Saturday, October 27, 2012

a Morning market

In the early hours of the morning, the flower vendors at completely fill the public spaces of the inner city in Bangalore. It is a loose space that shapes itself as vendors and customers manoeuvre through it.

I am walking here on Dasera day. However, the vendors sell flowers here everyday. These are small traders who belong to the informal sector of the city. Their occupation of spaces on the streets is considered not legal. But, they continue to sell and the customers continue to buy. It is a symbiotic relationship of the informal economy with the citizens and the city.

No one asks questions about why people make a living by selling flowers on these streets as long as the selling happens before the city’s vehicular traffic begins to enter this same space.

As it nears 8am the numbers of cars, buses, autorickshaws and two-wheelers increases and the vendors are gradually edged out. The flower market then thinks of ending its transactions for the day. Here, at as in other flower markets elsewhere in India, what is almost legal before 8am becomes “illegal” after eight.

The traffic police begin their duties for the day and a line must be drawn, understood either visibly or verbally to know that the time for vending is now over. Some vendors leave before the police reaches there. Others leave after the police arrive and drive them away.

It is a daily act of vigilance. Every day, the morning market borrows urban space and then gives it back again. It is a way the city works.

Monday, October 01, 2012

Grand Central Terminal market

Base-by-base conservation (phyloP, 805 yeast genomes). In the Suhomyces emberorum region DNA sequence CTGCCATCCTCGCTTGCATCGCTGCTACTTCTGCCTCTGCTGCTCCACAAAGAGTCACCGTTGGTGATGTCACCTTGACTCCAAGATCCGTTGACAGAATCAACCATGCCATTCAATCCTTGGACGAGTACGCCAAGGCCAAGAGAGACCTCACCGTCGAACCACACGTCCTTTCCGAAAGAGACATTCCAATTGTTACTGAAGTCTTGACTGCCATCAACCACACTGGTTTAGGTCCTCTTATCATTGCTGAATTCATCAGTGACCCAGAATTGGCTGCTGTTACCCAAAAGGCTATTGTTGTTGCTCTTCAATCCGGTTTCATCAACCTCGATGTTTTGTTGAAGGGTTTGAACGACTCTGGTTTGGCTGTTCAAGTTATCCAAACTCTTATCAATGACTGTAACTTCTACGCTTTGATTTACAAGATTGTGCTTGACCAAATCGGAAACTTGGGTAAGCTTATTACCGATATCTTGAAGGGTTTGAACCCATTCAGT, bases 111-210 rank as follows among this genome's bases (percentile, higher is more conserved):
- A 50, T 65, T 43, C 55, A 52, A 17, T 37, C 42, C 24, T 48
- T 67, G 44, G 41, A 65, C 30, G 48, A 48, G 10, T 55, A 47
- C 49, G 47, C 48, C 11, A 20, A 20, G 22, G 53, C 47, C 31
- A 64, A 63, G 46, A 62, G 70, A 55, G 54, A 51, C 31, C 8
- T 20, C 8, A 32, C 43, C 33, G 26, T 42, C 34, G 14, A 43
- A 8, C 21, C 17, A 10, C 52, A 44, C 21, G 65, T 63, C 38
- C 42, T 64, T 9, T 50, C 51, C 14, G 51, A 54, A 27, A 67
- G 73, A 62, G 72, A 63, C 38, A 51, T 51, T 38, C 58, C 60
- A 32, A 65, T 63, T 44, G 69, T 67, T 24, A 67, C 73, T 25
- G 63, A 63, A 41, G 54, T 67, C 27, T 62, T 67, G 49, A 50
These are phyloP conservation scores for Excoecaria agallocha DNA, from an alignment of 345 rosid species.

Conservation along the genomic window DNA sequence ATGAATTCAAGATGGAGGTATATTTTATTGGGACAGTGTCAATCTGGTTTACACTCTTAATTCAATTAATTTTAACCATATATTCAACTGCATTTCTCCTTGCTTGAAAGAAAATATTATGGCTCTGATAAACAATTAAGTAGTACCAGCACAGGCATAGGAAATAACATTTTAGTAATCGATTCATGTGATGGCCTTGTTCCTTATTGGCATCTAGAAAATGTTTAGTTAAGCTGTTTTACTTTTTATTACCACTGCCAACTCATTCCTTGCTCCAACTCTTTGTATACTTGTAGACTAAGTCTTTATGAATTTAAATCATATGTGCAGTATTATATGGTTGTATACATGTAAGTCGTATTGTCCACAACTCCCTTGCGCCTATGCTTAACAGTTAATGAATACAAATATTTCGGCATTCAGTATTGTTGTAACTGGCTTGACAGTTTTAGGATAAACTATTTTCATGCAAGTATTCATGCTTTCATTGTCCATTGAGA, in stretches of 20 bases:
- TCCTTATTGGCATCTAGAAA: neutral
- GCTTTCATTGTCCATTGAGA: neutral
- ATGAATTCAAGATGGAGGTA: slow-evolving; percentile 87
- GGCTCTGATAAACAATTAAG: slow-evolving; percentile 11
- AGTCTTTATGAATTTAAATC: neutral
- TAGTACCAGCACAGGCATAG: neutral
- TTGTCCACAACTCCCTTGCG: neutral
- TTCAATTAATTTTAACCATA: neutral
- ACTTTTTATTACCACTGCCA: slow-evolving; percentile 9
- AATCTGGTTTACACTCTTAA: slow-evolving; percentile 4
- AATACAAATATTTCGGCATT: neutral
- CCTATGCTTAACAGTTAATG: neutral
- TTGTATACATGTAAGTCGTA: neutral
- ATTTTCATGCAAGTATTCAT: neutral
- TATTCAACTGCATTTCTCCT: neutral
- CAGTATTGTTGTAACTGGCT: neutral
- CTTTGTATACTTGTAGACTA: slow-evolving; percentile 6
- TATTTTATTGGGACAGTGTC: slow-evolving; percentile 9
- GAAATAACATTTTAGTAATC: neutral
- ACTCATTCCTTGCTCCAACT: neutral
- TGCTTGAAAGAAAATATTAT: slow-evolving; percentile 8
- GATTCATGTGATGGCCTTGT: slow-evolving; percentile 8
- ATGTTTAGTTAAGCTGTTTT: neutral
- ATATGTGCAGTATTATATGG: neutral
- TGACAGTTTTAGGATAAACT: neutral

There are times when you have thoughts that run through your mind one after another from a different place and a different time – thoughts of walking through a market in a New York train station, of a story called ‘Hugo’ unfolding inside a Paris railway station and of memories emanating from the Victoria Terminus in Mumbai.

You look at these thoughts as they pass by like you were looking at a roll of film unfold before you. These are negatives that are placed side by side in your mind but are geographically located in different continents. Something binds them – they all hold within them histories of the railroad and of the time when the making of a “place” came about from detailing a ceiling, a grand clock or a monumental turret in a way that generations later, we still wonder about how time could stand still then as it never does now to make such inspiring work possible.

The experience of the Grand Central Terminal in New York city and the market within it are heightened in my mind with the imagery of Martin Scorcese’s 2011 film ‘Hugo’ particularly the opening scenes of the little boy looking through the hands of the station clock and the story’s simultaneous perception of ingenuity in the making of clocks and in the making of films with the railroad station as its backdrop.
I really liked the way Tony Hiss describes the Grand Central Terminal in his book The Experience of Place - “The main concourse of Grand Central – an enormous room, with 14 entrances – is only one part of an intricate structure that was opened to the public in February of 1913 and is justly famous as a crossroads, a noble building, an essential part of midtown Manhattan, and an ingenious piece of engineering that can handle large numbers of trains, cars and people at once. It was designed to handle huge crowds and to impress people with the immensity and the dignity of enclosed public places in a modern city. From the accounts left by its builders however, it was not designed to provide the experience actually available there today. That experience is one of the unplanned treasures of New York.” There is more about its history and its design here.